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 Re: circular breathing
Author: mschmidt 
Date:   2019-01-22 09:34

Geoffrey Browne, in his "The Art of Cor Anglais," gives rather extensive instructions for circular breathing--but concludes the section by saying "there are only a very few pieces that require circular breathing, and so I would say that if you still find circular breathing a problem then forget about it altogether."

Just looking at what I just typed, I wonder: if there is an altogether, is there also a tenorgether and a bassgether?

Mike

Middle-Aged Amateur


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 Re: circular breathing
Author: concertmaster3 
Date:   2019-01-22 17:02

I find it helpful in my playing. I've been doing it since high school (got challenged by a saxophone player about a year after starting the oboe, and since the back pressure was much higher, I picked it up pretty quickly).

For phrasing purposes, I find it to be akin to my string player background. I could play longer phrases without breaking, and still develop the line while giving breadth to the passage. Many people use it and don't give the appropriate phrasing...you can still pause without taking a breath.

After playing several of the Bach cantatas, I find it necessary in a lot of baroque music. I wonder if their reeds were less resistant, and you got rid of more air through playing. A less resistant reed would allow for the quick breaths that flutes can do because there's no back pressure to need to release stacked air. I often use circular breathing to avoid the need for both exhale and inhale in the small amount of time we actually have to breath. I also find it much more taxing on the embouchure to breath like this...It's almost a need to release and rebuild the embouchure each time, where if I circular breathe, I can keep my embouchure much longer (which seems backwards!).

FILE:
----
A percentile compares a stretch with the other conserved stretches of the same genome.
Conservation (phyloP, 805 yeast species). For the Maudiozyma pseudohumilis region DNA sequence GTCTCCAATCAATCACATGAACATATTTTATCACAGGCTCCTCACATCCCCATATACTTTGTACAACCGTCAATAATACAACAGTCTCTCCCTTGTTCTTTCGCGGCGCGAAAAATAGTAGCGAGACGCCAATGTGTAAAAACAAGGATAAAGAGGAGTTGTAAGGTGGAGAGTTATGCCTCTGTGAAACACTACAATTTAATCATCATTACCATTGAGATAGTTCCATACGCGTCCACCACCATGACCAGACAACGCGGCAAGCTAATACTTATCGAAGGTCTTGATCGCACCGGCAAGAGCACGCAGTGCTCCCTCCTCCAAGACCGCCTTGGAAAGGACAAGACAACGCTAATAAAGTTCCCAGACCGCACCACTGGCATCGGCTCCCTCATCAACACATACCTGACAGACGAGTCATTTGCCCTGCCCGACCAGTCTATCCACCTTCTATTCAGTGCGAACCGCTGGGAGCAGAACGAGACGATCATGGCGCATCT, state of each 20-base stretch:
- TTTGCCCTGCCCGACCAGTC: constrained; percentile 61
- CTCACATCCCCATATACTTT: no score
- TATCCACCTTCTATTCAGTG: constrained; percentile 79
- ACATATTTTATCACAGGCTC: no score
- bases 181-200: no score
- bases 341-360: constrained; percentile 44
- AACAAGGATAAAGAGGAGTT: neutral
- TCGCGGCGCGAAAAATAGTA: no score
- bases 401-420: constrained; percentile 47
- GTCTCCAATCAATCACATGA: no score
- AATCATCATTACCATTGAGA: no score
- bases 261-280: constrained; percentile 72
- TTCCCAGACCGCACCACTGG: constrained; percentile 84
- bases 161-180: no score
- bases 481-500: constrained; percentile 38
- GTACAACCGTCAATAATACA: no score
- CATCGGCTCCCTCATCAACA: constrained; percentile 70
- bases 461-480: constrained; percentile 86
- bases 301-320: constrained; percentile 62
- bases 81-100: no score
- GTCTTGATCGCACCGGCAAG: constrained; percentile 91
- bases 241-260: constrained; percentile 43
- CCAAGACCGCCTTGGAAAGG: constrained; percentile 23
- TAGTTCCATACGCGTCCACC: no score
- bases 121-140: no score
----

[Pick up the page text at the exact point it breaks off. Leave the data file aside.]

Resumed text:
As oboists, we do have it the easiest of all instruments to circular breathe, with flute being the hardest (at least that was the hardest for me to learn to do...it came many years after the others). I feel like composers know this and utilize it, or they don't and we have do to it because we can't take the rapid breaths that other instruments can take.



mschmidt, there should also be a sopranogether, and mezzo-sopranogether :-)

Ron Ford
Woodwind Specialist
Performer/Teacher/Arranger
http://www.RonFordMusic.com

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 Re: circular breathing
Author: mberkowski 
Date:   2019-01-22 19:21